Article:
In early 1999, Theodore Olson called a group of Gibson, Dunn & Crutcher colleagues into his Washington office for an urgent meeting about a case that he was preparing to argue before the U.S. Supreme Court. Olson was getting ready for Rice v. Cayetano. His client, rancher Harold Rice, was challenging a law that allowed only native Hawaiians to vote for candidates for a board that governed the Office of Hawaiian Affairs.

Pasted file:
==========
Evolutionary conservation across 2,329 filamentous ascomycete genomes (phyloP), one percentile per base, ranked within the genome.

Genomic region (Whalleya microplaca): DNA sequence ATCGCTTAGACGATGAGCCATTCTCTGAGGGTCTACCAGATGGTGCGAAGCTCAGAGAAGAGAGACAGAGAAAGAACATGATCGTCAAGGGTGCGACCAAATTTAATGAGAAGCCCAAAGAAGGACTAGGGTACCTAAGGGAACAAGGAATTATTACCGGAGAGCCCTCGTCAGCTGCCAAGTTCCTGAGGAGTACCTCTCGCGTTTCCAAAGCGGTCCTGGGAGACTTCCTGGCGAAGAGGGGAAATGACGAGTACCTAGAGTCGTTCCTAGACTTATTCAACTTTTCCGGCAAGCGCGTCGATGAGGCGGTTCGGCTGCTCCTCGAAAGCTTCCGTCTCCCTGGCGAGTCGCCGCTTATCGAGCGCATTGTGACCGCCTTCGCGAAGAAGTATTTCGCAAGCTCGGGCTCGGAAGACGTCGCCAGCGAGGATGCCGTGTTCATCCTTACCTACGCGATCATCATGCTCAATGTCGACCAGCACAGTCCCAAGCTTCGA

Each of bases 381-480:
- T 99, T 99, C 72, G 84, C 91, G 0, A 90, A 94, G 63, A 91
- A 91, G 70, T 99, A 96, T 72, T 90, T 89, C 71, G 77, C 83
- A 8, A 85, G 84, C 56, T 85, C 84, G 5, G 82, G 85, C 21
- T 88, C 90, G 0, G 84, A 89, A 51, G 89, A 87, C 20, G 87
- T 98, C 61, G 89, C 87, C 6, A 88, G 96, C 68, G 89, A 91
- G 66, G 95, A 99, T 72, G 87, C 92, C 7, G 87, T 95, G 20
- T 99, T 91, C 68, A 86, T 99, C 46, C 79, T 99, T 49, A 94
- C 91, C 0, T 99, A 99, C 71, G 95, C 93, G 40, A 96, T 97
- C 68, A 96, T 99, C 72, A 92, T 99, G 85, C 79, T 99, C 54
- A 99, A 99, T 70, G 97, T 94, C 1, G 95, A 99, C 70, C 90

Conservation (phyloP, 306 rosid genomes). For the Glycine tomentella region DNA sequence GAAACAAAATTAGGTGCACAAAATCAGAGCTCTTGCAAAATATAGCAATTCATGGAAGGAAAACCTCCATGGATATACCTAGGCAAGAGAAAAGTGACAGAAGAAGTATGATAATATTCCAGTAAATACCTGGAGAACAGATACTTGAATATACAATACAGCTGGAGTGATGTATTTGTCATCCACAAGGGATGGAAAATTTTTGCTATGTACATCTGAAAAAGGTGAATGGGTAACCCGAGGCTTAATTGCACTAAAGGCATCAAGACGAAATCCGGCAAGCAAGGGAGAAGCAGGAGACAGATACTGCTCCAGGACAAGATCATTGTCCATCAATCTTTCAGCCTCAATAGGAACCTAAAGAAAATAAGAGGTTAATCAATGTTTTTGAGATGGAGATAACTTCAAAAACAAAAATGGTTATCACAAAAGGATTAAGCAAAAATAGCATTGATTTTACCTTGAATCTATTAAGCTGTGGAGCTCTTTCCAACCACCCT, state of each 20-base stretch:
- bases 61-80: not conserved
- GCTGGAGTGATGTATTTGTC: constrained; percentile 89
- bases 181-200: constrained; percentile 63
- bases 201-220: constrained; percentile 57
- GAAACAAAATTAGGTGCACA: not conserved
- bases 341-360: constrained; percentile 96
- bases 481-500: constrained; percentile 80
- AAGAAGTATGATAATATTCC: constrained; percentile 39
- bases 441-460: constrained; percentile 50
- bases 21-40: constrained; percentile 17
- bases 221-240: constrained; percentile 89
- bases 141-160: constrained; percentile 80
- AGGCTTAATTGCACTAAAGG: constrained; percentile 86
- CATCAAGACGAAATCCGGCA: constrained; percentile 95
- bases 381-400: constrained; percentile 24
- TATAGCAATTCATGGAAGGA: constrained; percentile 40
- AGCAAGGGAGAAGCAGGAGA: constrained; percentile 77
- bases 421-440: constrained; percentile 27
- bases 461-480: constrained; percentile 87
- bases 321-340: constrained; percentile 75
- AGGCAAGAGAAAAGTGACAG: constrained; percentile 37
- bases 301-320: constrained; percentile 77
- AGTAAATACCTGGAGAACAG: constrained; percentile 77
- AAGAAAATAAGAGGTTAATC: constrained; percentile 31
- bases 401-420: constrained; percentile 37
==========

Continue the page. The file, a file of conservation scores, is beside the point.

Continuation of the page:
Olson had bad news, according to an attendee at the meeting. The state of Hawaii had hired a new lawyer to argue in defense of the statute: John Roberts Jr., then head of Hogan & Hartson’s appellate practice, now the chief justice of the United States. “I knew his reputation and how extraordinarily good he was,” Olson said. The Gibson Dunn partner intensified his preparation and ultimately won. But the point was made: The mere mention that Roberts had entered a case gave his adversaries heartburn.
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